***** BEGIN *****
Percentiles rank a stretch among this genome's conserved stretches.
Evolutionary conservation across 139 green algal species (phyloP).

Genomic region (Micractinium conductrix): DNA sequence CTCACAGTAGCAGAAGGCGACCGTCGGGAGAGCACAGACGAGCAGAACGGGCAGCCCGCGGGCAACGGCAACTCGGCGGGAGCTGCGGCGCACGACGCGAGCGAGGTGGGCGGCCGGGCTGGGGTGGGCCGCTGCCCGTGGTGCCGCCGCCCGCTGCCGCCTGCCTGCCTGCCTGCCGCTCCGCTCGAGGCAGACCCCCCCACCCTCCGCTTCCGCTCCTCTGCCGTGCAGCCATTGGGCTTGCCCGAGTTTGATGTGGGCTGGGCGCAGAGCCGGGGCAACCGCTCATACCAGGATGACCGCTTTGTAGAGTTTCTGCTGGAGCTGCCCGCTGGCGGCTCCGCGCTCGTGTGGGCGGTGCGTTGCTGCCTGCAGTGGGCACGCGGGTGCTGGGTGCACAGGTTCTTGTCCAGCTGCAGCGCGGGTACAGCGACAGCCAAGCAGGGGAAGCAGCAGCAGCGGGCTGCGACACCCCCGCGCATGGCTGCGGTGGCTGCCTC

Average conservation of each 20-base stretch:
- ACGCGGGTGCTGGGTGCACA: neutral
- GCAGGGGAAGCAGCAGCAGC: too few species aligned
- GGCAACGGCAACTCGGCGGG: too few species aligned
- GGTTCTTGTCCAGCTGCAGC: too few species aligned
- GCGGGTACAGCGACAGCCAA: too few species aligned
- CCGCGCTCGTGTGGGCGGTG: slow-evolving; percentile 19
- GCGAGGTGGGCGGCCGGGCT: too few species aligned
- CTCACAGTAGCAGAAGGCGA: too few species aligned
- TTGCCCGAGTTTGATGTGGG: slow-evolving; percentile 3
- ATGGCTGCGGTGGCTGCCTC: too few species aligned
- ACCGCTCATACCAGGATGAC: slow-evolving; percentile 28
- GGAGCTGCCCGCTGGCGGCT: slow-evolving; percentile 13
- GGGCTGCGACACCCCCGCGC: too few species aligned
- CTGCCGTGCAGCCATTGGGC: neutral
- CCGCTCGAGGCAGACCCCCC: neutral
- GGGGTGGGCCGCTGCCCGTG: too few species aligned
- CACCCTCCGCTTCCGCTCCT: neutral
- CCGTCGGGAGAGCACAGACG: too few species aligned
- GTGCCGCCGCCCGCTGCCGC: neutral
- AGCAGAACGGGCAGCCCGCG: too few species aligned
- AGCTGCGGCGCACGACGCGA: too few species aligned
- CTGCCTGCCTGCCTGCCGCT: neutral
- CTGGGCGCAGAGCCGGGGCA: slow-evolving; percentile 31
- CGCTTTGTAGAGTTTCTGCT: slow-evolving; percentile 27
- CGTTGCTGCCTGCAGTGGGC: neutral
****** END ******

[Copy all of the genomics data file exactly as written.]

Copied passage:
Percentiles rank a stretch among this genome's conserved stretches.
Evolutionary conservation across 139 green algal species (phyloP).

Genomic region (Micractinium conductrix): DNA sequence CTCACAGTAGCAGAAGGCGACCGTCGGGAGAGCACAGACGAGCAGAACGGGCAGCCCGCGGGCAACGGCAACTCGGCGGGAGCTGCGGCGCACGACGCGAGCGAGGTGGGCGGCCGGGCTGGGGTGGGCCGCTGCCCGTGGTGCCGCCGCCCGCTGCCGCCTGCCTGCCTGCCTGCCGCTCCGCTCGAGGCAGACCCCCCCACCCTCCGCTTCCGCTCCTCTGCCGTGCAGCCATTGGGCTTGCCCGAGTTTGATGTGGGCTGGGCGCAGAGCCGGGGCAACCGCTCATACCAGGATGACCGCTTTGTAGAGTTTCTGCTGGAGCTGCCCGCTGGCGGCTCCGCGCTCGTGTGGGCGGTGCGTTGCTGCCTGCAGTGGGCACGCGGGTGCTGGGTGCACAGGTTCTTGTCCAGCTGCAGCGCGGGTACAGCGACAGCCAAGCAGGGGAAGCAGCAGCAGCGGGCTGCGACACCCCCGCGCATGGCTGCGGTGGCTGCCTC

Average conservation of each 20-base stretch:
- ACGCGGGTGCTGGGTGCACA: neutral
- GCAGGGGAAGCAGCAGCAGC: too few species aligned
- GGCAACGGCAACTCGGCGGG: too few species aligned
- GGTTCTTGTCCAGCTGCAGC: too few species aligned
- GCGGGTACAGCGACAGCCAA: too few species aligned
- CCGCGCTCGTGTGGGCGGTG: slow-evolving; percentile 19
- GCGAGGTGGGCGGCCGGGCT: too few species aligned
- CTCACAGTAGCAGAAGGCGA: too few species aligned
- TTGCCCGAGTTTGATGTGGG: slow-evolving; percentile 3
- ATGGCTGCGGTGGCTGCCTC: too few species aligned
- ACCGCTCATACCAGGATGAC: slow-evolving; percentile 28
- GGAGCTGCCCGCTGGCGGCT: slow-evolving; percentile 13
- GGGCTGCGACACCCCCGCGC: too few species aligned
- CTGCCGTGCAGCCATTGGGC: neutral
- CCGCTCGAGGCAGACCCCCC: neutral
- GGGGTGGGCCGCTGCCCGTG: too few species aligned
- CACCCTCCGCTTCCGCTCCT: neutral
- CCGTCGGGAGAGCACAGACG: too few species aligned
- GTGCCGCCGCCCGCTGCCGC: neutral
- AGCAGAACGGGCAGCCCGCG: too few species aligned
- AGCTGCGGCGCACGACGCGA: too few species aligned
- CTGCCTGCCTGCCTGCCGCT: neutral
- CTGGGCGCAGAGCCGGGGCA: slow-evolving; percentile 31
- CGCTTTGTAGAGTTTCTGCT: slow-evolving; percentile 27
- CGTTGCTGCCTGCAGTGGGC: neutral